New York’s Body Armor Ban Doesn’t Ban One Used in Mass Shooting

New York's Body Armor Ban Doesn't Ban One Used in Mass Shooting

New BAN Has a Glaring Problem – How Did They Miss This?

( – In May, an alleged white supremacist murdered 10 people at a Tops grocery store in Buffalo, New York. Retired Police Lieutenant Aaron Salter, Jr. engaged the shooter, but the suspect, wearing body armor, killed the former officer. In response to the massacre, the state decided to ban protective gear for civilians — but not all of it.

On Monday, June 20, Governor Kathy Hochul (D) signed a new bill prohibiting civilians from purchasing bulletproof vests. Legislators claimed Lt. Salter might have been able to stop the shooter had he not been wearing body armor. Spectrum News 1 reported Democratic state Sen. Sean Ryan said as much, alleging the “good guy with the gun” wasn’t able to stop the “bad guy with the gun” because the “bad guy with the gun had body armor on.”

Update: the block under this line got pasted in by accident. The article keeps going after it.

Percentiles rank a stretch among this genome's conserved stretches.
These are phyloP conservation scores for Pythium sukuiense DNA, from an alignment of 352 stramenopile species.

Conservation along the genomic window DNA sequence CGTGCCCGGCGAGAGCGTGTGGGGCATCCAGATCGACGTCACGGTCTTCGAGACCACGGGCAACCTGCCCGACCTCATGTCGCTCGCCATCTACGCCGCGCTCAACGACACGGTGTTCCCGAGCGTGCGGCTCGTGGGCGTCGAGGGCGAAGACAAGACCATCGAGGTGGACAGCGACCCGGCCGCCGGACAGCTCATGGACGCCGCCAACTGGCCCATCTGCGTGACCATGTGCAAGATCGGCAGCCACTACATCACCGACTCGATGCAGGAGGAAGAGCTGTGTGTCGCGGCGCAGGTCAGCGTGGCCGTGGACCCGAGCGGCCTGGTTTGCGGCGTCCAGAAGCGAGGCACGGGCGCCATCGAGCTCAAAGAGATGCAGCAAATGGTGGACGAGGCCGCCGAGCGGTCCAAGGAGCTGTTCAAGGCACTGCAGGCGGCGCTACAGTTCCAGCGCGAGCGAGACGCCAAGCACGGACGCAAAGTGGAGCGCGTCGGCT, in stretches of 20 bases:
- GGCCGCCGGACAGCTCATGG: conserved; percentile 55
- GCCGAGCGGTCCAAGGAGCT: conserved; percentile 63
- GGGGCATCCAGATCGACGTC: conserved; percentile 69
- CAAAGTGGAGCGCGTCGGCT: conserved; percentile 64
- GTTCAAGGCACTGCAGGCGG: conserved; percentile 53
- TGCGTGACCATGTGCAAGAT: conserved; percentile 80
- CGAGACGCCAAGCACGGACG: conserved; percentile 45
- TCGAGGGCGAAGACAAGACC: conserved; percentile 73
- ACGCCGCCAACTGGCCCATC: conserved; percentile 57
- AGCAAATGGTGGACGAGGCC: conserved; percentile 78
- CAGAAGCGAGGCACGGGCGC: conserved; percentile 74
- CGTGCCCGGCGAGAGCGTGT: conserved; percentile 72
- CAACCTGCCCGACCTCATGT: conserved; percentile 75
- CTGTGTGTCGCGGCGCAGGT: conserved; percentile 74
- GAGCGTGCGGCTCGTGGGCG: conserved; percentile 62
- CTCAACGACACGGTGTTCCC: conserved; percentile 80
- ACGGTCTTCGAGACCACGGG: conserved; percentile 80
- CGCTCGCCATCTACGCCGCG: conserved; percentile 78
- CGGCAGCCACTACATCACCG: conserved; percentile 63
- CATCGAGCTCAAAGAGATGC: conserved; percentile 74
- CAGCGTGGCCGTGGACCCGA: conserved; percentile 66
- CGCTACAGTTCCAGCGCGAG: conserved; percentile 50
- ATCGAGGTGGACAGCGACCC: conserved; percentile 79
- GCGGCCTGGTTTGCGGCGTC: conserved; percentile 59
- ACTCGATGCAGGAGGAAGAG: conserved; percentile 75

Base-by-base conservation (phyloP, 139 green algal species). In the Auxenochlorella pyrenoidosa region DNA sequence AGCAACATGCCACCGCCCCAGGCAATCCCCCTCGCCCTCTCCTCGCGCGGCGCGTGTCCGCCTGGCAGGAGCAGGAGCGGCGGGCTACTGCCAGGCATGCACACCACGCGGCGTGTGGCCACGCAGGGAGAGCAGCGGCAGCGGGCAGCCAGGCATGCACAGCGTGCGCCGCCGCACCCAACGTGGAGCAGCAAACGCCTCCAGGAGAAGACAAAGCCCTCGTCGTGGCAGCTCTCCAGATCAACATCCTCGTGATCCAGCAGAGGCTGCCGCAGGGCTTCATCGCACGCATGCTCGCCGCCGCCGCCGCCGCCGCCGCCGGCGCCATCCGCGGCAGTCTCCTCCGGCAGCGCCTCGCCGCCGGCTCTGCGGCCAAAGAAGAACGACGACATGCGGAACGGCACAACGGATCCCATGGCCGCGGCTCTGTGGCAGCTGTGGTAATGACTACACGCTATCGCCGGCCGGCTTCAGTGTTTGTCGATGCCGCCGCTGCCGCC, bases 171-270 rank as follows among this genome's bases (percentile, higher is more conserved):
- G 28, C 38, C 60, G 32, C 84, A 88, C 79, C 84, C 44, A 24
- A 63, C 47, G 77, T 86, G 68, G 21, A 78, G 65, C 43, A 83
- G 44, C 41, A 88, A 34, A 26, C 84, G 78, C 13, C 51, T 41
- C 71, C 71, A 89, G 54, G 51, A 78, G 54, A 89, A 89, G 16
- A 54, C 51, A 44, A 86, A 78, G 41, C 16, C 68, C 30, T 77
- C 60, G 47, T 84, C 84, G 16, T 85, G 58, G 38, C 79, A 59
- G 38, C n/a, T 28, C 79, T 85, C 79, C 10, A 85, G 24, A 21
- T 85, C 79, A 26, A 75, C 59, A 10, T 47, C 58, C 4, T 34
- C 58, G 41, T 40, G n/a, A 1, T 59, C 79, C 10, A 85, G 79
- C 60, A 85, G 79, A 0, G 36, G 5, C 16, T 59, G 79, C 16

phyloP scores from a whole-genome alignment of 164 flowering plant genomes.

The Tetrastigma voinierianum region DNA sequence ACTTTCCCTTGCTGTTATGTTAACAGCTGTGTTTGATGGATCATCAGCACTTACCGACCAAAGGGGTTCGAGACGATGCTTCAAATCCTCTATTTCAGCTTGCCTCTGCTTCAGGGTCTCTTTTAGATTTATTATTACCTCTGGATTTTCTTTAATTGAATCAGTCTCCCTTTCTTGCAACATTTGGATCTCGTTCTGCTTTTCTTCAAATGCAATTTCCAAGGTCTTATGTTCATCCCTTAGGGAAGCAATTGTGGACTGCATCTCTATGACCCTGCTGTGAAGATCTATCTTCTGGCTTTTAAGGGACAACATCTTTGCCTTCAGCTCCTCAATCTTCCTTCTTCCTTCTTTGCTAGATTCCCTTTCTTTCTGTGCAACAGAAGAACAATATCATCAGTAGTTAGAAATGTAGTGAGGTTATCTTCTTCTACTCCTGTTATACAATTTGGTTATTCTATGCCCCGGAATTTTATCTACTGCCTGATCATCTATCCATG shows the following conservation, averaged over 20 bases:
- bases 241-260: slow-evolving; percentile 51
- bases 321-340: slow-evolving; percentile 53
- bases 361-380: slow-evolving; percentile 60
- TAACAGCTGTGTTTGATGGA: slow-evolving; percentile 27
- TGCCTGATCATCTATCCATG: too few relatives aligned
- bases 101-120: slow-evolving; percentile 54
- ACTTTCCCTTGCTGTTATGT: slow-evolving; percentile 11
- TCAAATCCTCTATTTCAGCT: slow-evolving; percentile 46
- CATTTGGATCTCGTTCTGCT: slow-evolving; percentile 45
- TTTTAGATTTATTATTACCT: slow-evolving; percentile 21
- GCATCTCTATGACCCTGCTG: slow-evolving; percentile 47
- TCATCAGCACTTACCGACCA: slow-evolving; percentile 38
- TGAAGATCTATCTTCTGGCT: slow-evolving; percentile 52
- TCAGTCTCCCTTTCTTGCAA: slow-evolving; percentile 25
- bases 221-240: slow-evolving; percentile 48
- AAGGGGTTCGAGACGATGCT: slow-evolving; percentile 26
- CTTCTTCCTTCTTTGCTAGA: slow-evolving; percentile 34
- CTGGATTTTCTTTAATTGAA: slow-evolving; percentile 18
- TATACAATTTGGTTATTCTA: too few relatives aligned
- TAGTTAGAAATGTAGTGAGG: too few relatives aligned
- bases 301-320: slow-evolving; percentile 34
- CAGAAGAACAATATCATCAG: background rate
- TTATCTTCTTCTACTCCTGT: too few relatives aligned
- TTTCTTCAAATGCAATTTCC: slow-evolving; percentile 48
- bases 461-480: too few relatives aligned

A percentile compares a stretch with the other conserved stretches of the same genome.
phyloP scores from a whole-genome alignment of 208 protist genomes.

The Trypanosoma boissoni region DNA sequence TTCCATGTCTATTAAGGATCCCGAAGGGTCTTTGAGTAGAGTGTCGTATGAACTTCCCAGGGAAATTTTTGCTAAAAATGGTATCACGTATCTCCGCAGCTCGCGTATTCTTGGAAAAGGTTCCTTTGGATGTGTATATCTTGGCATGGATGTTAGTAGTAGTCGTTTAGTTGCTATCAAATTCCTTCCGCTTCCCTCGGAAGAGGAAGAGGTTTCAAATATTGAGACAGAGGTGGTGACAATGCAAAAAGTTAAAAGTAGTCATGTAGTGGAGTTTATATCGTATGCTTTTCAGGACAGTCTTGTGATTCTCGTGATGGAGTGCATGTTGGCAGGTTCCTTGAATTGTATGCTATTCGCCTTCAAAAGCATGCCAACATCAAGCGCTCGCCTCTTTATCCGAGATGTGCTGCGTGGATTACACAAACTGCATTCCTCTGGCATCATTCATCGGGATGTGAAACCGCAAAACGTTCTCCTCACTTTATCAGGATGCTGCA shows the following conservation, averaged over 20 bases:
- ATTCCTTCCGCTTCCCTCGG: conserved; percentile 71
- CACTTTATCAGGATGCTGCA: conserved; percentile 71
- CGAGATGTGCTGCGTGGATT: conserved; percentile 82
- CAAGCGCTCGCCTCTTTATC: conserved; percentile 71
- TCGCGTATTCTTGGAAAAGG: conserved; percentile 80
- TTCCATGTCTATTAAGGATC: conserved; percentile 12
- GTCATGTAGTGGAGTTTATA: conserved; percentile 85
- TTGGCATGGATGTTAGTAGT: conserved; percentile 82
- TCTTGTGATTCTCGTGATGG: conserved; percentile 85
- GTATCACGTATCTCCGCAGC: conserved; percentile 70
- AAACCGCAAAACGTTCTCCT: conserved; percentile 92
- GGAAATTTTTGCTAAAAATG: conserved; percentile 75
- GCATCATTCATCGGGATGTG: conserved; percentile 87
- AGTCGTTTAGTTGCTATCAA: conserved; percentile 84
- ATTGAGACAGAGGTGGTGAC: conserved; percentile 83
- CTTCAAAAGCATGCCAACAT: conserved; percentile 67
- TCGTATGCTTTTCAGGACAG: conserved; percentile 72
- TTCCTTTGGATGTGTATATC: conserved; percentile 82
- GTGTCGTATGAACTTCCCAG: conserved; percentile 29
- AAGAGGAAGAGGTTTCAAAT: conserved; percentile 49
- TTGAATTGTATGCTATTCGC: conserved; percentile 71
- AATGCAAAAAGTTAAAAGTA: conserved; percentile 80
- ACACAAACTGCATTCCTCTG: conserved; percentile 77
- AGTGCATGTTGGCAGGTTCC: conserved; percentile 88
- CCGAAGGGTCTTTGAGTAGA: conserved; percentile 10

But there’s a problem. The law Hochul signed doesn’t ban people from purchasing the specific body armor the Buffalo shooter wore.

Lawmakers prohibited “bullet-resistant soft body armor,” but the killer was wearing a steel-plated vest, not explicitly covered by the new law. Governor Hochul’s office acknowledged the mistake in a statement to the Associated Press and said officials would work with lawmakers to “expand the definitions” of the legislation as soon as possible. Even though the current version is ineffective, she was “proud” to sign the bill.

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